Perhaps there is a tone-deafness that can be perceived only outside of the community in which the galling statements occur. Or perhaps, as outsiders – to the city or the neighborhood or the political process – we are unable to understand the forces animating the ostensibly odd things that people say.
Alderman Tom Tunney, whose ward includes Wrigley Field, and who has been an extremely visible voice in the excruciating process to allow the Ricketts Family to fund the renovation of Wrigley and a surrounding development project, wants everyone to know that he’s now pushing the Cubs to get the renovation underway. You read that correctly: the project that ground to a screeching halt over the course of 2013 in large part because of political intransigence is now being kicked in the ass by the most prominently involved member of that political machine.
Tunney spoke with the Sun-Times, criticizing the Cubs for failing to start the renovations that City Council approved earlier this year. Tunney believes the Cubs should have already secured the necessary permits and started work, something the Cubs have indicated they are not yet ready to do. The hold-up is the Cubs’ fear that the rooftop owners will sue – potentially shutting down construction and injecting the uncertainty (and time-suck) that necessarily accompanies a lawsuit – as soon as they begin constructing outfield signage.
Tunney responded that any dispute between the Cubs and the rooftops is none of his concern, and the Cubs should nevertheless start renovating Wrigley. This is, of course, disingenuous, because Tunney knows that the money to finance the renovation and development project – no public dollars, Alderman – is coming predominantly from the erection of two large outfield signs. Tunney also knows that those signs have been the subject of a long-standing dispute between the Cubs and the rooftop owners – the very owners on whose behalf Tunney worked so hard throughout the sparring in the run-up to the renovation deal in the first place.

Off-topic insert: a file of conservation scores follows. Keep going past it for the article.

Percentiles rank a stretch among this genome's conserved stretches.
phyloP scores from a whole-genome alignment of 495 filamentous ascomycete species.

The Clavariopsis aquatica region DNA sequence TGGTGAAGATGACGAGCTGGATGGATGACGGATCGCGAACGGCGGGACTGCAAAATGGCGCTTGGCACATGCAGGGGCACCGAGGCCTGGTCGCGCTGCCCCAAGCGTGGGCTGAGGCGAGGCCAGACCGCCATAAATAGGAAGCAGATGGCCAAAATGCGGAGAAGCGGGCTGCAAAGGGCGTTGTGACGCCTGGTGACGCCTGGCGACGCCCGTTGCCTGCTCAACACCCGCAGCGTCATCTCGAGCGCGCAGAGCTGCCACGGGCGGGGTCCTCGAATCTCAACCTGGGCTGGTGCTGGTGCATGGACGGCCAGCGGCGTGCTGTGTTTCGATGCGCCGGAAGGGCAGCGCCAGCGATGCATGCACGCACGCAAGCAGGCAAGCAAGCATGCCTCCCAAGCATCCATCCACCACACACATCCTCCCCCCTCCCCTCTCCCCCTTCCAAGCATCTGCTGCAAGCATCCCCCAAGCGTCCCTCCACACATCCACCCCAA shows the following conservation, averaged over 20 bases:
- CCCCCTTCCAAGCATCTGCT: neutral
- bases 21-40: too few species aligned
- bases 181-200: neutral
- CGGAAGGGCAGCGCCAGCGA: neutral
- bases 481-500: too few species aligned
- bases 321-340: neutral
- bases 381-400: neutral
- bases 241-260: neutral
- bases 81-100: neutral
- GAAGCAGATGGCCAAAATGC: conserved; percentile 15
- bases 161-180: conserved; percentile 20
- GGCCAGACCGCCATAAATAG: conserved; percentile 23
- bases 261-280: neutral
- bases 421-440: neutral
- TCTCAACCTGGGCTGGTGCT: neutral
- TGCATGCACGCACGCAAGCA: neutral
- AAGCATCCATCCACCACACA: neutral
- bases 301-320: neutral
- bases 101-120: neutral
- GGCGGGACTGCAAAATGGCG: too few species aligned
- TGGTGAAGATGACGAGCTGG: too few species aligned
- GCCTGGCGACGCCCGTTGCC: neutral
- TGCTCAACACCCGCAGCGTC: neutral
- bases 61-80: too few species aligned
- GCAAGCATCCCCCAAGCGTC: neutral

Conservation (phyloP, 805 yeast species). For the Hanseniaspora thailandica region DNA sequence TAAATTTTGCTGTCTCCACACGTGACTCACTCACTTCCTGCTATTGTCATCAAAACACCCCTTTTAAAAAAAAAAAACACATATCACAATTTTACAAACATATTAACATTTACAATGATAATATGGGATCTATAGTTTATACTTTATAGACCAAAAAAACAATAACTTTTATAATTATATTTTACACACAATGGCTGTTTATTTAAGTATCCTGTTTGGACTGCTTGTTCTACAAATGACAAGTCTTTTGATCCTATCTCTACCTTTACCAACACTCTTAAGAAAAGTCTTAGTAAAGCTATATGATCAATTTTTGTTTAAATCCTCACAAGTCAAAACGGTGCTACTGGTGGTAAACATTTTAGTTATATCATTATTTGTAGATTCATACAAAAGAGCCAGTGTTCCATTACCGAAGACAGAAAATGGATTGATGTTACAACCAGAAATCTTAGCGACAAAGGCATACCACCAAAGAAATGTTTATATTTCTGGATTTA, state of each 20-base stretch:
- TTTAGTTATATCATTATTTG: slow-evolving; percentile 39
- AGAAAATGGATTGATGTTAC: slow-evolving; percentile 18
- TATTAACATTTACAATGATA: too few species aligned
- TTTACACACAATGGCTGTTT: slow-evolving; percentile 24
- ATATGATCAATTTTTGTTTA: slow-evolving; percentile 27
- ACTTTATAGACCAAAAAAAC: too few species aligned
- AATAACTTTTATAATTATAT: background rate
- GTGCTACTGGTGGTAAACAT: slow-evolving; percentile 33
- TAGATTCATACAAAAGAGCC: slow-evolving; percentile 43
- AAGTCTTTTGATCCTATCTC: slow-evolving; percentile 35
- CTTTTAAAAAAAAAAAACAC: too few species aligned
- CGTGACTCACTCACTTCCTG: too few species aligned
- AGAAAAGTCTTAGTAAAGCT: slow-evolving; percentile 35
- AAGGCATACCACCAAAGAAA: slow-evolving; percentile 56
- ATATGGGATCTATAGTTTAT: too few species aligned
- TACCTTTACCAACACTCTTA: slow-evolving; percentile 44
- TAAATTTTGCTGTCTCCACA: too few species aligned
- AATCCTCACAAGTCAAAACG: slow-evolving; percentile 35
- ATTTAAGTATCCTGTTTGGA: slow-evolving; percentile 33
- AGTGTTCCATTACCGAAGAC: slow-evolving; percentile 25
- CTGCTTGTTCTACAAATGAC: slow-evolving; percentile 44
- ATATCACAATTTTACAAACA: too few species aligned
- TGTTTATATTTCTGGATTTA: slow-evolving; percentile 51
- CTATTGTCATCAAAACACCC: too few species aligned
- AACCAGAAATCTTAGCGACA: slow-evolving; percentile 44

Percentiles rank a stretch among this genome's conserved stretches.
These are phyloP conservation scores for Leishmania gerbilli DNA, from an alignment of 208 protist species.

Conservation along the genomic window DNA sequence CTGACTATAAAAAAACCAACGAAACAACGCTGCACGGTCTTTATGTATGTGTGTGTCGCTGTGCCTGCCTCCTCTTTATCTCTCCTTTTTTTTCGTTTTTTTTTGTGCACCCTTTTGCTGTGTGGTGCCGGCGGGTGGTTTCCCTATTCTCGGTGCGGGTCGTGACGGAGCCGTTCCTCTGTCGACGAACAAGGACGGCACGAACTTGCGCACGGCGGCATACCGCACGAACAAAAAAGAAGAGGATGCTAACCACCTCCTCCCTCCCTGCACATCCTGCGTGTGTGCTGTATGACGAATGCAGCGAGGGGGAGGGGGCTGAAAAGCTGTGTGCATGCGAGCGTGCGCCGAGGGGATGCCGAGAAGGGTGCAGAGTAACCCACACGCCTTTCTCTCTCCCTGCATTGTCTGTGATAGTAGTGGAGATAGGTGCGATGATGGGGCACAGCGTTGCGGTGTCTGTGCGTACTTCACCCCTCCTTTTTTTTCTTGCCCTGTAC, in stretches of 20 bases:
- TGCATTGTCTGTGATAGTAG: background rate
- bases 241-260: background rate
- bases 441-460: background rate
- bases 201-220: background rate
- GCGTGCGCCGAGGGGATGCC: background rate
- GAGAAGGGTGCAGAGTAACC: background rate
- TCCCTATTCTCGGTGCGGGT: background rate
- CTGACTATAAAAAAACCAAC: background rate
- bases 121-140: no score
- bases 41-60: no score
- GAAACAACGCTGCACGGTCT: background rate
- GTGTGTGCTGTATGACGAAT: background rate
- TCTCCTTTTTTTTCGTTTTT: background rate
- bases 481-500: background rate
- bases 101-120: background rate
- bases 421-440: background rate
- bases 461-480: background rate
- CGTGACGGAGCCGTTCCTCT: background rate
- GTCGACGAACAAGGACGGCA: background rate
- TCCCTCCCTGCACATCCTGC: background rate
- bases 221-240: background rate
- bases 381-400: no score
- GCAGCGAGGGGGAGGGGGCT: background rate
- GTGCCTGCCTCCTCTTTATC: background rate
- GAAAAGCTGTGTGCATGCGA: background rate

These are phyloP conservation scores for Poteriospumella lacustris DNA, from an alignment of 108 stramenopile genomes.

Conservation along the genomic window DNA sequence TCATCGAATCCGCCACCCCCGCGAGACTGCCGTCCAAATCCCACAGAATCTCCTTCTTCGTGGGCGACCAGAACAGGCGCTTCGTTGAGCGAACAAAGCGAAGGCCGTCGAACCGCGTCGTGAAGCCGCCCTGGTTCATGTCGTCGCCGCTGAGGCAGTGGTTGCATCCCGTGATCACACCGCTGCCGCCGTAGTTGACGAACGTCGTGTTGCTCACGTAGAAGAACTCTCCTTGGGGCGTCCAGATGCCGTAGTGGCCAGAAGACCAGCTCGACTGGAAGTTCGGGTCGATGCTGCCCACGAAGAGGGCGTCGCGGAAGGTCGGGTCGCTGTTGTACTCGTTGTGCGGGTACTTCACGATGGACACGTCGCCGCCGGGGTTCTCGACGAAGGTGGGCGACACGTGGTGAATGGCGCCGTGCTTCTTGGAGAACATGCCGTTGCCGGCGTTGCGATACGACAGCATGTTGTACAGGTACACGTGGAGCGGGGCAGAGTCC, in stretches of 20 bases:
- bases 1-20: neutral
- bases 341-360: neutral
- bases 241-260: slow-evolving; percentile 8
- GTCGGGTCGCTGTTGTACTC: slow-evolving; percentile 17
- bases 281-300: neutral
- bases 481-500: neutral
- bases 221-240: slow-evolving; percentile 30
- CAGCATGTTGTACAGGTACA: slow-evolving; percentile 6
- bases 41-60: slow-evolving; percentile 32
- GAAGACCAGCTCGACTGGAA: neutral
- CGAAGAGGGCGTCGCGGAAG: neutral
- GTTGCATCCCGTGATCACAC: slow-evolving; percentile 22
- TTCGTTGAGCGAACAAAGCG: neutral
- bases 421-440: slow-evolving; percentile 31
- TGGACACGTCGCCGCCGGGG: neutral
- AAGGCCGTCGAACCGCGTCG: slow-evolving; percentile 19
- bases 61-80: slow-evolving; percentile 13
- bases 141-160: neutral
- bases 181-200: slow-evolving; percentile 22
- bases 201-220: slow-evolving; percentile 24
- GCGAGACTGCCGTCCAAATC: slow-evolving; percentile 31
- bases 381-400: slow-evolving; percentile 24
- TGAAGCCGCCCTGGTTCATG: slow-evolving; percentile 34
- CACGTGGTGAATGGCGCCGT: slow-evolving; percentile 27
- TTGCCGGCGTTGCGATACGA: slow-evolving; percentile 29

The temerity Tunney shows in taking such a public position would be shocking to me if he hadn’t already shown it before.
In that regard, then, nothing here is a surprise. It is technically correct that construction at Wrigley Field could begin at any time. There is nothing stopping the Cubs, the rooftops frequently point out, from working on the seating bowl, the roof, the bathrooms, the interior amenities, the player facilities, etc. The rooftops would not sue to stop the Cubs from putting in a new set of batting cages. But the Ricketts Family is understandably concerned about writing huge construction checks before they know for certain that their revenue-generating signs will not be blocked legally.
Between Tunney’s remarks, and a report last week that the Mayor’s Office is assisting with some of the Cubs’ lingering concerns, at least attention on the renovation – and the stalling thereof – is ratcheting back up. The Cubs have communicated in various ways, however, that they do not expect to begin any substantial portion of the renovations this offseason, instead focusing on basic structural/electrical work. The hope was that new player facilities – badly needed player facilities – would be in place for the 2014 season.